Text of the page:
Showing off is not and will never be the aim of anything I ever write, but I went through school normally, was exceedingly lucky to have a native French teacher, but then didn't see any other native speaker of a foreign language outside of their own country until I was sixteen years old. It hasn't had any great effect on my life using languages, I can make myself more than understood in a couple, bimble along in another two, and read a few more due to romance languages all having common roots. I will admit that I'm a one trick horse and that it is what puts bread on my table, but I really don't think that I was in any way underprivileged to have been deprived of spending my infancy with a native teacher whispering into my ear and then later playing games with me.

One of the greatest joys of having kids is to spend time with them, though admittedly some of that time is spent trying not to throw them out of the window and buy a cat. If they want or need to learn languages then they will, more than the odd family friend did precisely that due to circumstance and they have done very well for themselves. Having a native teacher has its advantages, but it isn't the be all and end all of your education. Not everyone is taught by a world renowned poet in their language and literacy classes, but there are still people who go on to write books or publish poetry, or go on to text analysis and so on. There seems to be total lunacy here for English.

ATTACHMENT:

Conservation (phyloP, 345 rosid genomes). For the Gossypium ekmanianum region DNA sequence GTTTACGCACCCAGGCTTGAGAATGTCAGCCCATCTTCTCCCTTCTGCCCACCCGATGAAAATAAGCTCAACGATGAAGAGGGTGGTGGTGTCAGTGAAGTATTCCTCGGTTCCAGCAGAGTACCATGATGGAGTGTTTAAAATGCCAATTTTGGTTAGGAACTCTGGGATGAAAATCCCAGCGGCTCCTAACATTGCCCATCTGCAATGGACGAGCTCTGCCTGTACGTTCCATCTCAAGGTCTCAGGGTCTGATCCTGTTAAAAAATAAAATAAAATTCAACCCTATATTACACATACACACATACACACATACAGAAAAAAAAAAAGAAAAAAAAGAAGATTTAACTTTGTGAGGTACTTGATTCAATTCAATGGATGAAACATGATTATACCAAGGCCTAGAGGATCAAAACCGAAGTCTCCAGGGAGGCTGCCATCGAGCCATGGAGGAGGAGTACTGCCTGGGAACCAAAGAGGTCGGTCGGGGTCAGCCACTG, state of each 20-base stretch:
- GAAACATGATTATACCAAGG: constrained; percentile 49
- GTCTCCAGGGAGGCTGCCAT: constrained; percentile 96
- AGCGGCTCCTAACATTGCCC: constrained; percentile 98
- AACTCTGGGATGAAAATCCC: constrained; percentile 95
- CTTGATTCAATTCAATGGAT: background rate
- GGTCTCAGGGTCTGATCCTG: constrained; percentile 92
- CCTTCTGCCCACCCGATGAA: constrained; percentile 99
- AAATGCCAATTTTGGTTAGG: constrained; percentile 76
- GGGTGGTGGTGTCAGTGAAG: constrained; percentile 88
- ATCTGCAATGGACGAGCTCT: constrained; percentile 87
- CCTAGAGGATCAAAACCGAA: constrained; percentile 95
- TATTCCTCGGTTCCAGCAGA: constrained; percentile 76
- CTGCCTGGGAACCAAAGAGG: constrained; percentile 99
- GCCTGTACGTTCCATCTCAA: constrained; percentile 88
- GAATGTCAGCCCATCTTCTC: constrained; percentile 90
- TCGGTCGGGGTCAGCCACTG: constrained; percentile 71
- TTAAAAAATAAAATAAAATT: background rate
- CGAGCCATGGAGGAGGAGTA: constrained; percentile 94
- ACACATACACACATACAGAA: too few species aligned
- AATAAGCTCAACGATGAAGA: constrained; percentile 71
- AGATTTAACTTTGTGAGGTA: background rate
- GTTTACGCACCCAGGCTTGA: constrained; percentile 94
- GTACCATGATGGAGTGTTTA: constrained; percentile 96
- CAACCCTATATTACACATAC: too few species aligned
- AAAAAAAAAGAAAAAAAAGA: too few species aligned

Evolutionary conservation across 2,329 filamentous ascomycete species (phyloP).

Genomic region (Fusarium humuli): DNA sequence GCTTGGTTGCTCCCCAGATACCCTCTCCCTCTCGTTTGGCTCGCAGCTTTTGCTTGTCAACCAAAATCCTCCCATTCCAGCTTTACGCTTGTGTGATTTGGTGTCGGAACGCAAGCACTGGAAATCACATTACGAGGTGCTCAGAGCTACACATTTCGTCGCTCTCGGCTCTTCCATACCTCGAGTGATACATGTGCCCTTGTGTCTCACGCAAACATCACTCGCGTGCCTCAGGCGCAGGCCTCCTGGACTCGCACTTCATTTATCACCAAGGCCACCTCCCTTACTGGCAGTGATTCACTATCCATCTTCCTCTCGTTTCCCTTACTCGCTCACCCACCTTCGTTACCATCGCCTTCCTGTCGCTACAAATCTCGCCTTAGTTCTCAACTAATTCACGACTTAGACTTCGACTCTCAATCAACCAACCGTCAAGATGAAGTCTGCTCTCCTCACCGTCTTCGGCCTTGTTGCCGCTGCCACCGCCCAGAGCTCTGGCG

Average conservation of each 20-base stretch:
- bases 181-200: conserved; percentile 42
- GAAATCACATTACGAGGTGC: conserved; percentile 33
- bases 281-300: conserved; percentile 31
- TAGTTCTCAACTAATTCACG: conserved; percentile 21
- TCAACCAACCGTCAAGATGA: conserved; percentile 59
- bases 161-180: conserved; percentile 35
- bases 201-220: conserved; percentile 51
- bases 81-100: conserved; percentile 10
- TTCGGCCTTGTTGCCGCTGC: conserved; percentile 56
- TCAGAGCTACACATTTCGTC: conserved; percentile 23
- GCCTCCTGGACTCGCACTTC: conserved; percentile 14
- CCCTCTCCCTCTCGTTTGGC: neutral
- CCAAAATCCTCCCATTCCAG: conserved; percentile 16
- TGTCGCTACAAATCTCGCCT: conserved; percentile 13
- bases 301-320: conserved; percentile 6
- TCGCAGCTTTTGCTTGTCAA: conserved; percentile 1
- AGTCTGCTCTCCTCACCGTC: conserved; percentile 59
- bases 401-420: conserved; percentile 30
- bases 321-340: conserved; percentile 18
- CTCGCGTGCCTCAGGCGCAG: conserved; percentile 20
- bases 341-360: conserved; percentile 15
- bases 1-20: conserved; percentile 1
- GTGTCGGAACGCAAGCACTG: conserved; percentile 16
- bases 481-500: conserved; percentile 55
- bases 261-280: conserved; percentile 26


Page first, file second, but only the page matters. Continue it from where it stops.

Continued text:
I suppose it comes from the Spanish feeling that they must be doing something wrong. No Spaniard can ever spend more than a minute talking about their country (particularly these days) without then going on to criticise it, and now that English has become an international language there has arrived a sort of furore for learning that has exceeded all of our expectations. I think that some people here need to wake up to the fact that their kids are brilliant because they are theirs, that they will grow and do well just as their parents did before them, and to trust in Spanish ingenuity to move forwards as they always seem to do - chaotically, intensively, working themselves silly but enjoying the ride.